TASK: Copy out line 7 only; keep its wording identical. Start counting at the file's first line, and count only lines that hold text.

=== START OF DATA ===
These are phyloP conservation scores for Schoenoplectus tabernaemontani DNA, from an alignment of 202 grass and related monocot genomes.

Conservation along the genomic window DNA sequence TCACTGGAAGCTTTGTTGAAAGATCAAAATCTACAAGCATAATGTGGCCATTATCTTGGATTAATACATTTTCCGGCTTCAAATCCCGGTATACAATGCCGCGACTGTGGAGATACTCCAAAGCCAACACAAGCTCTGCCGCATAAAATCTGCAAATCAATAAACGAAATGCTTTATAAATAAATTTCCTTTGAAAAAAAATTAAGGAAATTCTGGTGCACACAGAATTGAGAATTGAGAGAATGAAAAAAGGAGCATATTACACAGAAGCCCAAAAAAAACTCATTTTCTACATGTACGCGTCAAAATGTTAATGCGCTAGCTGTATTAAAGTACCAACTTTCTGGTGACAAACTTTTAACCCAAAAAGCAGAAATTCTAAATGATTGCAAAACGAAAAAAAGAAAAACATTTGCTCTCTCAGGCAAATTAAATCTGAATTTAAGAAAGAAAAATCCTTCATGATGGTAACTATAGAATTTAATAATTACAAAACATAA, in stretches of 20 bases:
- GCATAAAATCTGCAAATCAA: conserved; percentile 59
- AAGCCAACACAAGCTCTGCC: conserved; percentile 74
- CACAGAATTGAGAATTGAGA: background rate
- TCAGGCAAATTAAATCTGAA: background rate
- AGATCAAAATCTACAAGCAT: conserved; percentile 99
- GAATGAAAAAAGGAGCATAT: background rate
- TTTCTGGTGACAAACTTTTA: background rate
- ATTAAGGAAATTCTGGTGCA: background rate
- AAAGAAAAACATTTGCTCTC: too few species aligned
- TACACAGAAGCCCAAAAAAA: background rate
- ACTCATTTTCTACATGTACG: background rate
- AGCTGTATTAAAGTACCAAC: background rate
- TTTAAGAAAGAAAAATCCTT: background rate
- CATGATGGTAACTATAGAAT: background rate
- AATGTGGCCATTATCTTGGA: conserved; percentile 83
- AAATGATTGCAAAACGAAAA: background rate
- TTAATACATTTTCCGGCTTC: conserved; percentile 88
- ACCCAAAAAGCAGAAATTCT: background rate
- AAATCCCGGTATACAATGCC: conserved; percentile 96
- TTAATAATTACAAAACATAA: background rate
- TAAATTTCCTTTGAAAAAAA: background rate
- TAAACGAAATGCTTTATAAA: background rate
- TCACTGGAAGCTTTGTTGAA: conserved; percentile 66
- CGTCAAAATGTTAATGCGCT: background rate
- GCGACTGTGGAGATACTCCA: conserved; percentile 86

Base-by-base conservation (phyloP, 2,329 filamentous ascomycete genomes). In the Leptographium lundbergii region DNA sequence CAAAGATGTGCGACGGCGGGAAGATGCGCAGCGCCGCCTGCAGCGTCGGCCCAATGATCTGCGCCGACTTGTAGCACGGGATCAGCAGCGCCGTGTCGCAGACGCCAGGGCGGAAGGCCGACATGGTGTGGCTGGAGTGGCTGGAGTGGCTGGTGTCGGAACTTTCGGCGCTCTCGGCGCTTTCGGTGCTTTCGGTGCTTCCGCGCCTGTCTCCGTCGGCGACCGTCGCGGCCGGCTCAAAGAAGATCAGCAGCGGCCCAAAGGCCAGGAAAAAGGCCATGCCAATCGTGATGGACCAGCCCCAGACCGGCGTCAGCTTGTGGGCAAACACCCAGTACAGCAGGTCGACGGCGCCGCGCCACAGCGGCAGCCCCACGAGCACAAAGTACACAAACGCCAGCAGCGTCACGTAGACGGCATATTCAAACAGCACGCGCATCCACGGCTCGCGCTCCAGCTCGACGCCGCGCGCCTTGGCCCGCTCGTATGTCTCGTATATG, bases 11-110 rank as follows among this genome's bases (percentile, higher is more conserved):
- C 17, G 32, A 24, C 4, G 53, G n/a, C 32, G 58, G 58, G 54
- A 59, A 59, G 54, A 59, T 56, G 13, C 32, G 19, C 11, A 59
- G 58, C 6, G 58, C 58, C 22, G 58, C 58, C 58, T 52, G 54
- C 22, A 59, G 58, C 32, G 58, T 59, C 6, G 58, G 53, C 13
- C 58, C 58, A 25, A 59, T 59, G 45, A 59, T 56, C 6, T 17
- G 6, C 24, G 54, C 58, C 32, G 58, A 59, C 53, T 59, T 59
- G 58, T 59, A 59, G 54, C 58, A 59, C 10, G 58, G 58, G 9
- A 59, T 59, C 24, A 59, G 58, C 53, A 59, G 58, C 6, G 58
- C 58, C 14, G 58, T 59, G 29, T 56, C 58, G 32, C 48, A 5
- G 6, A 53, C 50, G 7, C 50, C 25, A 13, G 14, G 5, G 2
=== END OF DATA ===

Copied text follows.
- AGATCAAAATCTACAAGCAT: conserved; percentile 99